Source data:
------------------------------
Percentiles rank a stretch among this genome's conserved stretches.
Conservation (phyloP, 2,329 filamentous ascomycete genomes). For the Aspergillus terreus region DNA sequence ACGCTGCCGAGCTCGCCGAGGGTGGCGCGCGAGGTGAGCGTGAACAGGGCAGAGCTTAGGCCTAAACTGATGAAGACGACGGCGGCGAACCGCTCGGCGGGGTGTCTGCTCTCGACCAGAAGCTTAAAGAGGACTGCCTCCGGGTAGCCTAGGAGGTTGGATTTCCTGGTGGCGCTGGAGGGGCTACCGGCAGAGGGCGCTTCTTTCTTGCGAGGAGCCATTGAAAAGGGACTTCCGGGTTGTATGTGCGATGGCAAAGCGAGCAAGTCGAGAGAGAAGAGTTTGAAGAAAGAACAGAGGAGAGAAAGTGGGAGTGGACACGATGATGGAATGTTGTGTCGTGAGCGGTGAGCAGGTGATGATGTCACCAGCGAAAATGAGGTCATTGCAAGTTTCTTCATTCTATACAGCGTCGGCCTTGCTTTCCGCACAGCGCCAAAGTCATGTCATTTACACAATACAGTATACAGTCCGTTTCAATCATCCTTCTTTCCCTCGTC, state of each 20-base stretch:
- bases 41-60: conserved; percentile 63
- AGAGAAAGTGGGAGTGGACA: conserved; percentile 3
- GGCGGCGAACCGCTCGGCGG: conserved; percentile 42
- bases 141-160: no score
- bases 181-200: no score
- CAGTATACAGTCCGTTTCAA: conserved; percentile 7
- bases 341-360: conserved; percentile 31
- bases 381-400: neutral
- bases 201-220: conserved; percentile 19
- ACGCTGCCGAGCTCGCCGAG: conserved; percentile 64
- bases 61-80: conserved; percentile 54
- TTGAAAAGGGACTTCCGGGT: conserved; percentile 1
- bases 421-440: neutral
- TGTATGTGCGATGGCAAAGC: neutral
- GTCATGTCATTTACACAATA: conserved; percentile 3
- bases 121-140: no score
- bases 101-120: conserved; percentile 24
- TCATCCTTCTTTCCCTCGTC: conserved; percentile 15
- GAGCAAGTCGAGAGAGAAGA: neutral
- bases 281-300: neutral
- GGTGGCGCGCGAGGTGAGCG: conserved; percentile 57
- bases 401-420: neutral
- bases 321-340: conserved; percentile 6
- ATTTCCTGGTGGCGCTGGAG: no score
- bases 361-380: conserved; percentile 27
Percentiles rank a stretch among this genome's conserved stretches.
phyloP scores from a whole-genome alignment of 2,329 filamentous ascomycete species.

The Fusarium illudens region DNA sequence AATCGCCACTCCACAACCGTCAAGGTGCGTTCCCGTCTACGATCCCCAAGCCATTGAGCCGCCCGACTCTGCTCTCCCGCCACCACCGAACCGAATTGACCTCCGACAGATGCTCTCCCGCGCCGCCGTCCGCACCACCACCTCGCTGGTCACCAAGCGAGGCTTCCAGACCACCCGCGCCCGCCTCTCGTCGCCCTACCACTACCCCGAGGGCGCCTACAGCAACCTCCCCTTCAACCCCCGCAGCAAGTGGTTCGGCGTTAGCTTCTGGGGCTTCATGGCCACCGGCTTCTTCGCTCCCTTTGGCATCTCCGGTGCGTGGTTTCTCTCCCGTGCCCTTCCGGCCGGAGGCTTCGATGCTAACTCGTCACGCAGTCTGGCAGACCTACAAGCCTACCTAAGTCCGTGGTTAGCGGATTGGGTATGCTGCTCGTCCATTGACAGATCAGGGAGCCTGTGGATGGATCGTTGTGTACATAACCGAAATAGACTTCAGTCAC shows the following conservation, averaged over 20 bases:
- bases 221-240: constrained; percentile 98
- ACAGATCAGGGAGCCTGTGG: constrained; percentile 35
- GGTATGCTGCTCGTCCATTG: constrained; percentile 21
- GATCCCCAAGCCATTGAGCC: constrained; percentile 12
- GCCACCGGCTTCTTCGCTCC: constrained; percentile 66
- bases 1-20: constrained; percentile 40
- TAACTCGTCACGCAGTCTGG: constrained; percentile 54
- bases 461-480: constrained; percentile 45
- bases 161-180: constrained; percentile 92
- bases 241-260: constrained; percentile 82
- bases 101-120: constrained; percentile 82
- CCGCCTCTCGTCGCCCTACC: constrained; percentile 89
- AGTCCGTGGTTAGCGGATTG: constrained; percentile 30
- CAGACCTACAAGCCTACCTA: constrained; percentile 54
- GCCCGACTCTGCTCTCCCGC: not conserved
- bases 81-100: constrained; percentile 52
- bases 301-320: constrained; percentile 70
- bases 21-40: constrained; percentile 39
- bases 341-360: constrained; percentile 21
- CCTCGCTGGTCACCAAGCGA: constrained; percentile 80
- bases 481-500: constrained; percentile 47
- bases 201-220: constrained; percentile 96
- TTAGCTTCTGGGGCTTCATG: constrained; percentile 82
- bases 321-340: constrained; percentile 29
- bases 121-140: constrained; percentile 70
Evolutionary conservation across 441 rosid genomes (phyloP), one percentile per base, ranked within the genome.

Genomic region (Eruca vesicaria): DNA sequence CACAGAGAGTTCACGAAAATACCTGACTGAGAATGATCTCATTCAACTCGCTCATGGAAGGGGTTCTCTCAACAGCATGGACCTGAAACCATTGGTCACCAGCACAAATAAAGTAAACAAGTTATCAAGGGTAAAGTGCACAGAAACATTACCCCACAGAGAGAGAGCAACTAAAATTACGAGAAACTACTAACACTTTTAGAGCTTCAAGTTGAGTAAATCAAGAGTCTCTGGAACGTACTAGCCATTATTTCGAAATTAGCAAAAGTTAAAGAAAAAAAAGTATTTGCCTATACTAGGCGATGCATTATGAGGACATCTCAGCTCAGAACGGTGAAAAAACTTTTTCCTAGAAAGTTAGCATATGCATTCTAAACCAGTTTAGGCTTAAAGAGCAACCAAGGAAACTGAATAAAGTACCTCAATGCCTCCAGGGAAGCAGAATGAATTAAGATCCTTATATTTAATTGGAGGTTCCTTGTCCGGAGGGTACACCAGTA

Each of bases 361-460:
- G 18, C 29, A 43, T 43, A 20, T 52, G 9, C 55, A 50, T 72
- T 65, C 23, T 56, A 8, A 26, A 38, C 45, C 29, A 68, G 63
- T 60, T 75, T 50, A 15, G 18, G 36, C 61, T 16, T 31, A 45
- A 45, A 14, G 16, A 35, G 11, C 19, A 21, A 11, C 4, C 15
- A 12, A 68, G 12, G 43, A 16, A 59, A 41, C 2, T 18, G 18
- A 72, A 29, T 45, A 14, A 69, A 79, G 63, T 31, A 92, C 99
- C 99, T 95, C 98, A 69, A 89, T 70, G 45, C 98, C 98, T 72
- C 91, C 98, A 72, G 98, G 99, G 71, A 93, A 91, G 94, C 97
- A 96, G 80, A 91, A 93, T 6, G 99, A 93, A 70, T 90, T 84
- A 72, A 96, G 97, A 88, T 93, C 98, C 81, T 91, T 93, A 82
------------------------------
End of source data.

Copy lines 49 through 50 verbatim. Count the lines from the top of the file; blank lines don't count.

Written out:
- bases 341-360: constrained; percentile 21
- CCTCGCTGGTCACCAAGCGA: constrained; percentile 80